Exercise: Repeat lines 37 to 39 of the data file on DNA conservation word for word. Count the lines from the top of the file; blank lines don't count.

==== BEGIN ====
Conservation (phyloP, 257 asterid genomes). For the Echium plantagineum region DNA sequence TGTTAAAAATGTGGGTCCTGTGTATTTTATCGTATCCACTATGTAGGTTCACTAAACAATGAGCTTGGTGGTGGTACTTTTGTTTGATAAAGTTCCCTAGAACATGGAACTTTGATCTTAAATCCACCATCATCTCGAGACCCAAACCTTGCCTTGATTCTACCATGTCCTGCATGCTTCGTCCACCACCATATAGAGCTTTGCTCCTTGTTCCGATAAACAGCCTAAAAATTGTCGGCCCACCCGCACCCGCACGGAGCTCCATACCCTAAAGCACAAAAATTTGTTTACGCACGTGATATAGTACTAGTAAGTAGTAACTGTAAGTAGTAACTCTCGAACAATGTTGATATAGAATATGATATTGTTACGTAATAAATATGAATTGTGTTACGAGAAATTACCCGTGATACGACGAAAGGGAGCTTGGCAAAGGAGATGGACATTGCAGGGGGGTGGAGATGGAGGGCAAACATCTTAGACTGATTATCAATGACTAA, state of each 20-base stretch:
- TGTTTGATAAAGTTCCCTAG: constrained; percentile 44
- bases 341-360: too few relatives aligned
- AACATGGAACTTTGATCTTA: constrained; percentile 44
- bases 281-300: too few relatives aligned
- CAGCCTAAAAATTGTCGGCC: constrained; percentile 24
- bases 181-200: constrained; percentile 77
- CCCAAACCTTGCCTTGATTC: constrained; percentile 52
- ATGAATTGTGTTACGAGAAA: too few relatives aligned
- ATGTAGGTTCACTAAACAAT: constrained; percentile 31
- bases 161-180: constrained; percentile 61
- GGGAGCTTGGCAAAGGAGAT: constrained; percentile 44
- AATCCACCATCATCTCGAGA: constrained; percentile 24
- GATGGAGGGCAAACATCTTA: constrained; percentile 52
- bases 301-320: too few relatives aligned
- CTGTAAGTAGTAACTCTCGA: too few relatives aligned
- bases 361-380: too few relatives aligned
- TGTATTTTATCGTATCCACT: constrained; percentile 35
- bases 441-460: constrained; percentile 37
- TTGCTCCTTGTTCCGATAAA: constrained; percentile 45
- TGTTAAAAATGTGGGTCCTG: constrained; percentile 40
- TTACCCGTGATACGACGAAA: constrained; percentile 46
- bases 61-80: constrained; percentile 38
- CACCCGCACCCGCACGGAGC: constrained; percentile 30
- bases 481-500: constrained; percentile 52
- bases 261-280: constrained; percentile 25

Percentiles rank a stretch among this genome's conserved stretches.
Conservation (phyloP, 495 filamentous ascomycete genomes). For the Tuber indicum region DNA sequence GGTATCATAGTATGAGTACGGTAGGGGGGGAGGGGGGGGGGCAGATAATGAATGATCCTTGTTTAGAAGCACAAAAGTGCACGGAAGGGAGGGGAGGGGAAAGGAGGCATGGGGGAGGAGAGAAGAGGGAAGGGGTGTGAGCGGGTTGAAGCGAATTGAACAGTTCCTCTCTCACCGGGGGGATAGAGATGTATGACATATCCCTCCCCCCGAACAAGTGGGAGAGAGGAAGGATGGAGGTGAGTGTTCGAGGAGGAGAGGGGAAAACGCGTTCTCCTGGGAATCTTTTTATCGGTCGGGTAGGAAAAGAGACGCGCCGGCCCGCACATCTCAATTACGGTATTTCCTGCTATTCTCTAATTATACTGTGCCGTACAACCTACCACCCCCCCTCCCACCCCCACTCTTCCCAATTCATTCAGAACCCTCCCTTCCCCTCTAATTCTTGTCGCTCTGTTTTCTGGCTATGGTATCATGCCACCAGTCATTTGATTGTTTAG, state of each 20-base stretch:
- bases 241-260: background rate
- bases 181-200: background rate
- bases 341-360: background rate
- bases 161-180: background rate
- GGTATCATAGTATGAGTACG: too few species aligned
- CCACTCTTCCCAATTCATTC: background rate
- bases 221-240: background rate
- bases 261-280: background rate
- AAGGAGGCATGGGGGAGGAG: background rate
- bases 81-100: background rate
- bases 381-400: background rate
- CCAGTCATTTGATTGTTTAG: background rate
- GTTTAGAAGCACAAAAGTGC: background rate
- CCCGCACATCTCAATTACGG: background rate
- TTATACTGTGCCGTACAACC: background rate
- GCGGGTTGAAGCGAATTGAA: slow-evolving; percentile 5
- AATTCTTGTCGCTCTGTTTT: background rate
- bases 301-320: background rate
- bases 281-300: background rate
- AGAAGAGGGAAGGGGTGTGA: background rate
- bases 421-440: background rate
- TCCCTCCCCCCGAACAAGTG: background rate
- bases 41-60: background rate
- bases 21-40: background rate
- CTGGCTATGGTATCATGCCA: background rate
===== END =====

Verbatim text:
- AAGGAGGCATGGGGGAGGAG: background rate
- bases 81-100: background rate
- bases 381-400: background rate